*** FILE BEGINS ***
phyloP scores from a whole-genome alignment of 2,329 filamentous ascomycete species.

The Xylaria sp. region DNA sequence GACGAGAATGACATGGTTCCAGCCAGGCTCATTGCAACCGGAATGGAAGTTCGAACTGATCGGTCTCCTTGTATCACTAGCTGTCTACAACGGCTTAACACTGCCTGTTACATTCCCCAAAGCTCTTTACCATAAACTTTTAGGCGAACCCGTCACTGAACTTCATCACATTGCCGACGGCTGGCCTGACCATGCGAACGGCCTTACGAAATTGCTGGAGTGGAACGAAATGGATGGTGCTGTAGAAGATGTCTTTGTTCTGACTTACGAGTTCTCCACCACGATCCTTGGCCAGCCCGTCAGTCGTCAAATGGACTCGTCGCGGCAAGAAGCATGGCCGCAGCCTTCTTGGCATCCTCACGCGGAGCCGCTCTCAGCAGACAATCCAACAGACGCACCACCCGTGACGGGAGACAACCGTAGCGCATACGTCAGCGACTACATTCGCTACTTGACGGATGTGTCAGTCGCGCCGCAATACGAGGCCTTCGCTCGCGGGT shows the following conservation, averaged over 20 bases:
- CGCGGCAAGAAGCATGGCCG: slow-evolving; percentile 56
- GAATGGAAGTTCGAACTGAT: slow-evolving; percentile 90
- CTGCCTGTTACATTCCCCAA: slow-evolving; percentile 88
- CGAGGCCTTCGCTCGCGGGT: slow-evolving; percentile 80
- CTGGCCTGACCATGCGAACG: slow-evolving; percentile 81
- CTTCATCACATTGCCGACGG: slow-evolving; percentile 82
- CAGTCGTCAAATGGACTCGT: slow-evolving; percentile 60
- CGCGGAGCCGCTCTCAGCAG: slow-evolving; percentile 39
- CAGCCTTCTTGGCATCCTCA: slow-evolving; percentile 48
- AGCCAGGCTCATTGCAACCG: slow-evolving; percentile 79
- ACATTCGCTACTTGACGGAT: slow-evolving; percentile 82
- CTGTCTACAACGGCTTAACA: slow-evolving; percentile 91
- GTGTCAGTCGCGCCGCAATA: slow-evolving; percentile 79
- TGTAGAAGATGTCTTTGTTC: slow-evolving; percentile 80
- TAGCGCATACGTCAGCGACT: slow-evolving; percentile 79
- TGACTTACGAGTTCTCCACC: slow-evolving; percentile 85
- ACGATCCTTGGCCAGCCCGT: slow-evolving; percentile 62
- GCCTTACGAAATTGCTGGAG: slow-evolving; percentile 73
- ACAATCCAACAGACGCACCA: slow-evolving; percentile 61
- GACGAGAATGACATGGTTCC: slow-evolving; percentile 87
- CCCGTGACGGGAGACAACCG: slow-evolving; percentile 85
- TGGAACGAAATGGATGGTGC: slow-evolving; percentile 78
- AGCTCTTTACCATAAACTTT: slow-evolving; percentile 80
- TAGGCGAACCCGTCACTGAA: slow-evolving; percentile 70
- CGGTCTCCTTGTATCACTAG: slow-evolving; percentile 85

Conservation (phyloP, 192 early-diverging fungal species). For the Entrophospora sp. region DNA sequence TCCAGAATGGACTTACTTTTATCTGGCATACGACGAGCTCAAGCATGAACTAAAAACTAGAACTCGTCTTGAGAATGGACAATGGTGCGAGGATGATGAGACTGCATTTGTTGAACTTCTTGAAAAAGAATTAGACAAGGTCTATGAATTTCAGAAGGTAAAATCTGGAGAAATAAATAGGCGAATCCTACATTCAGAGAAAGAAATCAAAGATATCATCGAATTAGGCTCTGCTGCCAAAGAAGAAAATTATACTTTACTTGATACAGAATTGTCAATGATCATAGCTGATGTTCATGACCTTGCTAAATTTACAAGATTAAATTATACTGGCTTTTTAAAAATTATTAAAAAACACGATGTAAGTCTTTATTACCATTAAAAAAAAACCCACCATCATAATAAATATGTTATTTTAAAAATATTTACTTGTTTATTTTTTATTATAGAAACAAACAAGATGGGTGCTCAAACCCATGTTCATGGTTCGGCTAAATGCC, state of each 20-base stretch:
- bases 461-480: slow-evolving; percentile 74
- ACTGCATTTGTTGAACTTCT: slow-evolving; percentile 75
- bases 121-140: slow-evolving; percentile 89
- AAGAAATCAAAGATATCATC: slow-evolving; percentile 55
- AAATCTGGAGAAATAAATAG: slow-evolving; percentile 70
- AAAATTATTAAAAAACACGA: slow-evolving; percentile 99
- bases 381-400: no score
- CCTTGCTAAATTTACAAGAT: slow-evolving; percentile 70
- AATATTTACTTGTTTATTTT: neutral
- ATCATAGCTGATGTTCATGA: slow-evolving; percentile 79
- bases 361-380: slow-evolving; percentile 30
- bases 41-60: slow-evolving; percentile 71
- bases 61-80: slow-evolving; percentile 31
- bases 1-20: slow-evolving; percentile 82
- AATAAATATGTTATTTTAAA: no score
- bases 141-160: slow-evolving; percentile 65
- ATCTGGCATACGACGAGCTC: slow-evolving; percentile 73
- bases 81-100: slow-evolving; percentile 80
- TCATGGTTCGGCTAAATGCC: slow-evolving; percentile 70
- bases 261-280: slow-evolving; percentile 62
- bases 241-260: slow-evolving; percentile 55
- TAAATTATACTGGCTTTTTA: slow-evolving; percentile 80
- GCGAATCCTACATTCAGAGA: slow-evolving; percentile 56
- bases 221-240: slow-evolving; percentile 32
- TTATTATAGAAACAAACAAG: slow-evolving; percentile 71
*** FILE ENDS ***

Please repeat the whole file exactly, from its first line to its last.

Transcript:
phyloP scores from a whole-genome alignment of 2,329 filamentous ascomycete species.

The Xylaria sp. region DNA sequence GACGAGAATGACATGGTTCCAGCCAGGCTCATTGCAACCGGAATGGAAGTTCGAACTGATCGGTCTCCTTGTATCACTAGCTGTCTACAACGGCTTAACACTGCCTGTTACATTCCCCAAAGCTCTTTACCATAAACTTTTAGGCGAACCCGTCACTGAACTTCATCACATTGCCGACGGCTGGCCTGACCATGCGAACGGCCTTACGAAATTGCTGGAGTGGAACGAAATGGATGGTGCTGTAGAAGATGTCTTTGTTCTGACTTACGAGTTCTCCACCACGATCCTTGGCCAGCCCGTCAGTCGTCAAATGGACTCGTCGCGGCAAGAAGCATGGCCGCAGCCTTCTTGGCATCCTCACGCGGAGCCGCTCTCAGCAGACAATCCAACAGACGCACCACCCGTGACGGGAGACAACCGTAGCGCATACGTCAGCGACTACATTCGCTACTTGACGGATGTGTCAGTCGCGCCGCAATACGAGGCCTTCGCTCGCGGGT shows the following conservation, averaged over 20 bases:
- CGCGGCAAGAAGCATGGCCG: slow-evolving; percentile 56
- GAATGGAAGTTCGAACTGAT: slow-evolving; percentile 90
- CTGCCTGTTACATTCCCCAA: slow-evolving; percentile 88
- CGAGGCCTTCGCTCGCGGGT: slow-evolving; percentile 80
- CTGGCCTGACCATGCGAACG: slow-evolving; percentile 81
- CTTCATCACATTGCCGACGG: slow-evolving; percentile 82
- CAGTCGTCAAATGGACTCGT: slow-evolving; percentile 60
- CGCGGAGCCGCTCTCAGCAG: slow-evolving; percentile 39
- CAGCCTTCTTGGCATCCTCA: slow-evolving; percentile 48
- AGCCAGGCTCATTGCAACCG: slow-evolving; percentile 79
- ACATTCGCTACTTGACGGAT: slow-evolving; percentile 82
- CTGTCTACAACGGCTTAACA: slow-evolving; percentile 91
- GTGTCAGTCGCGCCGCAATA: slow-evolving; percentile 79
- TGTAGAAGATGTCTTTGTTC: slow-evolving; percentile 80
- TAGCGCATACGTCAGCGACT: slow-evolving; percentile 79
- TGACTTACGAGTTCTCCACC: slow-evolving; percentile 85
- ACGATCCTTGGCCAGCCCGT: slow-evolving; percentile 62
- GCCTTACGAAATTGCTGGAG: slow-evolving; percentile 73
- ACAATCCAACAGACGCACCA: slow-evolving; percentile 61
- GACGAGAATGACATGGTTCC: slow-evolving; percentile 87
- CCCGTGACGGGAGACAACCG: slow-evolving; percentile 85
- TGGAACGAAATGGATGGTGC: slow-evolving; percentile 78
- AGCTCTTTACCATAAACTTT: slow-evolving; percentile 80
- TAGGCGAACCCGTCACTGAA: slow-evolving; percentile 70
- CGGTCTCCTTGTATCACTAG: slow-evolving; percentile 85

Conservation (phyloP, 192 early-diverging fungal species). For the Entrophospora sp. region DNA sequence TCCAGAATGGACTTACTTTTATCTGGCATACGACGAGCTCAAGCATGAACTAAAAACTAGAACTCGTCTTGAGAATGGACAATGGTGCGAGGATGATGAGACTGCATTTGTTGAACTTCTTGAAAAAGAATTAGACAAGGTCTATGAATTTCAGAAGGTAAAATCTGGAGAAATAAATAGGCGAATCCTACATTCAGAGAAAGAAATCAAAGATATCATCGAATTAGGCTCTGCTGCCAAAGAAGAAAATTATACTTTACTTGATACAGAATTGTCAATGATCATAGCTGATGTTCATGACCTTGCTAAATTTACAAGATTAAATTATACTGGCTTTTTAAAAATTATTAAAAAACACGATGTAAGTCTTTATTACCATTAAAAAAAAACCCACCATCATAATAAATATGTTATTTTAAAAATATTTACTTGTTTATTTTTTATTATAGAAACAAACAAGATGGGTGCTCAAACCCATGTTCATGGTTCGGCTAAATGCC, state of each 20-base stretch:
- bases 461-480: slow-evolving; percentile 74
- ACTGCATTTGTTGAACTTCT: slow-evolving; percentile 75
- bases 121-140: slow-evolving; percentile 89
- AAGAAATCAAAGATATCATC: slow-evolving; percentile 55
- AAATCTGGAGAAATAAATAG: slow-evolving; percentile 70
- AAAATTATTAAAAAACACGA: slow-evolving; percentile 99
- bases 381-400: no score
- CCTTGCTAAATTTACAAGAT: slow-evolving; percentile 70
- AATATTTACTTGTTTATTTT: neutral
- ATCATAGCTGATGTTCATGA: slow-evolving; percentile 79
- bases 361-380: slow-evolving; percentile 30
- bases 41-60: slow-evolving; percentile 71
- bases 61-80: slow-evolving; percentile 31
- bases 1-20: slow-evolving; percentile 82
- AATAAATATGTTATTTTAAA: no score
- bases 141-160: slow-evolving; percentile 65
- ATCTGGCATACGACGAGCTC: slow-evolving; percentile 73
- bases 81-100: slow-evolving; percentile 80
- TCATGGTTCGGCTAAATGCC: slow-evolving; percentile 70
- bases 261-280: slow-evolving; percentile 62
- bases 241-260: slow-evolving; percentile 55
- TAAATTATACTGGCTTTTTA: slow-evolving; percentile 80
- GCGAATCCTACATTCAGAGA: slow-evolving; percentile 56
- bases 221-240: slow-evolving; percentile 32
- TTATTATAGAAACAAACAAG: slow-evolving; percentile 71